Well, I think there is some logic to the notion of group selection you describe above, though I won’t claim to be current enough on evolutionary genetics to answer whether it is actually a mechanism we have demonstrated to occur or just a plausible possibility.
I also don’t personally believe religion to be adaptive in any meaningful sense, though again I won’t claim to be able to disprove the notion. I tend to follow more the “by-product” model of belief in the supernatural as a consequence of thought structures that are inherent and themselves adaptive, though imperfect. We attribute agency to non-living things, see cause/effect relationships and correlations too readily, revise our memories to be consistent with current understandings or beliefs. All of these are useful shorthands for the more laborious, and more accurate, epistemelogical processes of science. I think they work well enough for most purposes, but I think they often lead us astray, and that’s where I think we need science to compensate for the errors in our natural reasoning.
I don’t think this is entirely incompatible with the “meme” approach. I think the meme idea is a useful metaphor, though it’s language does lead to unecessary demonization if not used careful/ Dawkins likes to get a rise out of people. “Selfish,” “Delusion,” etc are examples of what I consider to be poor choices as labels for ideas which, nevertheless, have some usefulness. However, I think the metaphor of memes competing for space in minds as viruses comepet for space in bodies can be carried too far or overliteralized, and then it ceases to be so useful. As a biologist, though not a geneticist or evolutionary biologist, I’m more inclined to view religion as a cultural institution that derives from how our brains and behaviors are structured. It may have some adaptive value, though I am not convinced, but it certainly reflects how our minds work when dealing with the external environment, particularly the unknown. As such, I doubt we’ll ever be without it, but I hope that, as seems to have happened over the last few hundred years, at least some significant fraction of us will decide it’s not a great way to make real-world decisions when compared with science.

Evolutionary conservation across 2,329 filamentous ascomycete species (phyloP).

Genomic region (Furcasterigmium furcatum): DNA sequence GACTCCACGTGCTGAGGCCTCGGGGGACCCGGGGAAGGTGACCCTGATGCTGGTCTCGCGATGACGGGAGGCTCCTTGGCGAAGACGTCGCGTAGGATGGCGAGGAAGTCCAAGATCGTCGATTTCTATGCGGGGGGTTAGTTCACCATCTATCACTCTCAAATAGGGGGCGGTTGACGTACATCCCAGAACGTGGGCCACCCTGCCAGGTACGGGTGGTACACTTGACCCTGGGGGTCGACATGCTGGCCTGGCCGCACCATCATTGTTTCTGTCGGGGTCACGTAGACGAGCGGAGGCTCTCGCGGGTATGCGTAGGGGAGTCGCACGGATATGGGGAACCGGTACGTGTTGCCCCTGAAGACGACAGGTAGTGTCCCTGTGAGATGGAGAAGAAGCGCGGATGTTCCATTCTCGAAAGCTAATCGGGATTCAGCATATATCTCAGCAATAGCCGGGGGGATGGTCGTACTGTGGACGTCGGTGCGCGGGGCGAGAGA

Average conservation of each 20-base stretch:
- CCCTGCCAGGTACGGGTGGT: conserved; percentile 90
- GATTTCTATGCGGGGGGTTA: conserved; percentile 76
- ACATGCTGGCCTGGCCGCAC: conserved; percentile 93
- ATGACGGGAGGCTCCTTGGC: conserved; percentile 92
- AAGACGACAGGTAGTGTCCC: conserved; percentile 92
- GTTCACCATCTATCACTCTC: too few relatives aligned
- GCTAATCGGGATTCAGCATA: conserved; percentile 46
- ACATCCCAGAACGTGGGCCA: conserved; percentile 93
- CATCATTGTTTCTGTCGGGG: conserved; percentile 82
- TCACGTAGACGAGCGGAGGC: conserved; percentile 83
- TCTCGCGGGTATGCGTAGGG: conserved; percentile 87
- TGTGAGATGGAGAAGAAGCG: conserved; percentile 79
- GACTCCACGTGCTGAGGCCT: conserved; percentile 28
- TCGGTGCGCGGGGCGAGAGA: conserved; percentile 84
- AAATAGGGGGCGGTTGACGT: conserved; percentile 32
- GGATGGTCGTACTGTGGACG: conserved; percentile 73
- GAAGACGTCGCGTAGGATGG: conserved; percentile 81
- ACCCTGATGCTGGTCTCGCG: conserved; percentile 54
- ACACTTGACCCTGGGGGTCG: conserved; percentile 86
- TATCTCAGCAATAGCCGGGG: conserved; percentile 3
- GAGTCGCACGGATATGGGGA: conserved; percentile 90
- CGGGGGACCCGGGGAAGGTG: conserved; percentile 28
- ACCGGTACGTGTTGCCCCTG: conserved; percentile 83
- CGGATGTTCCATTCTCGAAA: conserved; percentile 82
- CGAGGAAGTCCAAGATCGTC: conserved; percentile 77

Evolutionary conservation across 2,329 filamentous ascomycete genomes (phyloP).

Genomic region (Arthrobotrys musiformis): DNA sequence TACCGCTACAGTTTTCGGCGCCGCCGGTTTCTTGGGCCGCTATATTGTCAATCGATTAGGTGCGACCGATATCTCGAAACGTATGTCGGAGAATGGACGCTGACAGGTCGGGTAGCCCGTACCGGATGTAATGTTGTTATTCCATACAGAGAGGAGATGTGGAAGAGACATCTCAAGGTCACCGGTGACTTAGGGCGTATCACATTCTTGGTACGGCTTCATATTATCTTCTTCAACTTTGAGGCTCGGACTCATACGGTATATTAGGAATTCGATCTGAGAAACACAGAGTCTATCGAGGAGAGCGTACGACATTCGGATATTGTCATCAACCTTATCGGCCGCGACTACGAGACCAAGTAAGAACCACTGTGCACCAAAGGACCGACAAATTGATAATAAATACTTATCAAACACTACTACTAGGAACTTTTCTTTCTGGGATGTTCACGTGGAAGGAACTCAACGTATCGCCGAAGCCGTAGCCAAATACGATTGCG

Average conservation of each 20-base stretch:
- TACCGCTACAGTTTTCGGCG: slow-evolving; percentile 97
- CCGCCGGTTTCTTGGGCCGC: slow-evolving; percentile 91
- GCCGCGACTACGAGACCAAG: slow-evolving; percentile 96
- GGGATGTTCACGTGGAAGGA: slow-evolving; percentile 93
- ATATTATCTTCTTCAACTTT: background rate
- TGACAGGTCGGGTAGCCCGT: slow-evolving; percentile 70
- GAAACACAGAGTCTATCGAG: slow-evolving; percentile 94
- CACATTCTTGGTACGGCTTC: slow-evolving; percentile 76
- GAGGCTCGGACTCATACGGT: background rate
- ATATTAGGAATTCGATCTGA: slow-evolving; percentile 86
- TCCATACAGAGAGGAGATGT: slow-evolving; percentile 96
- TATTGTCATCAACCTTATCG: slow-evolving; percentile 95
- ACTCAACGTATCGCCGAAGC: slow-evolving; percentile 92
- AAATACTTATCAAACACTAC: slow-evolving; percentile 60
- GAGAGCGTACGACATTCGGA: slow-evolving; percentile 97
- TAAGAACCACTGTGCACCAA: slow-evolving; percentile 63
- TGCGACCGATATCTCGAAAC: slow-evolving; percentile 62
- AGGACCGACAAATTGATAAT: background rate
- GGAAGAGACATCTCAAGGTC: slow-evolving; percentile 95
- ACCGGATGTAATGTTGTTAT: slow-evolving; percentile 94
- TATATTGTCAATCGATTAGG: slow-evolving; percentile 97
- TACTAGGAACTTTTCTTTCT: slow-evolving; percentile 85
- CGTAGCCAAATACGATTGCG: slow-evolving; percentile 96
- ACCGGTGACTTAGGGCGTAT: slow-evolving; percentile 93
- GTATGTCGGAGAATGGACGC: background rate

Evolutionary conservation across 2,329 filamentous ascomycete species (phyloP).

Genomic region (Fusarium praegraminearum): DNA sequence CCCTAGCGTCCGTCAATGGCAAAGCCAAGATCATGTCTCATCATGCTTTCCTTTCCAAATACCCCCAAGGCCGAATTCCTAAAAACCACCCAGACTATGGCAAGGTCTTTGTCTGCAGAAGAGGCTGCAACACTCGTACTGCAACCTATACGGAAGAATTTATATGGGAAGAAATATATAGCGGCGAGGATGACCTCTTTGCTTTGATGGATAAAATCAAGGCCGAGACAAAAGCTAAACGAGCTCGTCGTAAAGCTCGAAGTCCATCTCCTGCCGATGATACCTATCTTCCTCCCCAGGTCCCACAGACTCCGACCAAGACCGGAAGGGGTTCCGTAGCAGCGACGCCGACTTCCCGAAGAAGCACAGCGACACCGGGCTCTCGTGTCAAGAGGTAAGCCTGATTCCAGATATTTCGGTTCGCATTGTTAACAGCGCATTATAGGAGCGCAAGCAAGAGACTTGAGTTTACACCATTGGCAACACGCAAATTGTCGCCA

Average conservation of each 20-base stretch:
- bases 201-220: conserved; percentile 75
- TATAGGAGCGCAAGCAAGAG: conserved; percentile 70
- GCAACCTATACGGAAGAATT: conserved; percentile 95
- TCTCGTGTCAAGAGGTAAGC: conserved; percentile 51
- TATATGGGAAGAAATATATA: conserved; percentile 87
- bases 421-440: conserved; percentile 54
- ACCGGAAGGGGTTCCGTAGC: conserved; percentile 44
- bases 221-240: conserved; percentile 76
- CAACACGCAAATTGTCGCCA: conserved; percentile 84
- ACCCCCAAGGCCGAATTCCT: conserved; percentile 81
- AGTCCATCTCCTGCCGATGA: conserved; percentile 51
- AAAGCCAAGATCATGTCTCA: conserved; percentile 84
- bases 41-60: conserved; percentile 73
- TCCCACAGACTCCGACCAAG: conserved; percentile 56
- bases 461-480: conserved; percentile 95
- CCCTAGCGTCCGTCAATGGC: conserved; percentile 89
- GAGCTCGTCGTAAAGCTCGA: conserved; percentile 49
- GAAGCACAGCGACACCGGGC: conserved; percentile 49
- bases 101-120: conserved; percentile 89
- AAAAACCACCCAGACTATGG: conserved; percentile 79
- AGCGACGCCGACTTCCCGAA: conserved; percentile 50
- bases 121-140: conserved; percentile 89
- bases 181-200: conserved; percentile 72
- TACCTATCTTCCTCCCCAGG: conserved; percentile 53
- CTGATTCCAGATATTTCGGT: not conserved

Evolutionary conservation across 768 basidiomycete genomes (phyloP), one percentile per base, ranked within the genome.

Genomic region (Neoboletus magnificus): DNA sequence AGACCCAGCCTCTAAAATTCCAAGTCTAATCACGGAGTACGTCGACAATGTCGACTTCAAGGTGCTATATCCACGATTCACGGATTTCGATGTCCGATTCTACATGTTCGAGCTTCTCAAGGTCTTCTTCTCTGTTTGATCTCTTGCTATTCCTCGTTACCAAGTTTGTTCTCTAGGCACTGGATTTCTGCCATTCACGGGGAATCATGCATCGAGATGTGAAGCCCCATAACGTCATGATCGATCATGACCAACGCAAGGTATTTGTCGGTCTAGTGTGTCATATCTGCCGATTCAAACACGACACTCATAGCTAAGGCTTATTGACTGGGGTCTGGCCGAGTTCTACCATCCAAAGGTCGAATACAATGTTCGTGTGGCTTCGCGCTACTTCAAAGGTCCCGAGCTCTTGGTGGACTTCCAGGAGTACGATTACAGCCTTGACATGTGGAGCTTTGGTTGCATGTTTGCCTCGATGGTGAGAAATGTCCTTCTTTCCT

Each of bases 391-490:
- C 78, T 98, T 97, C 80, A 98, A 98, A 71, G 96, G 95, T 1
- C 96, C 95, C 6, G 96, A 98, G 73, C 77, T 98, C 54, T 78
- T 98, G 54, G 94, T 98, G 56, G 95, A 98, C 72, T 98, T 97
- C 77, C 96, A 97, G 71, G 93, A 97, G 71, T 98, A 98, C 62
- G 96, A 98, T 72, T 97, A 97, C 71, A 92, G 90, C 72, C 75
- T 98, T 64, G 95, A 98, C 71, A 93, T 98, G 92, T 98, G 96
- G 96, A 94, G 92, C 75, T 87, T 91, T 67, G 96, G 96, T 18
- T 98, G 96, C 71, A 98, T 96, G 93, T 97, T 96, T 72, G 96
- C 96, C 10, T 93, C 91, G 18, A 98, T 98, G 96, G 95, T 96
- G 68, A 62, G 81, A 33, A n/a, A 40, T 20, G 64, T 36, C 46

This avenue, anyway, seems a more useful one for looking at human group behavior, and religion specifically, than the “swarming” idea we started with.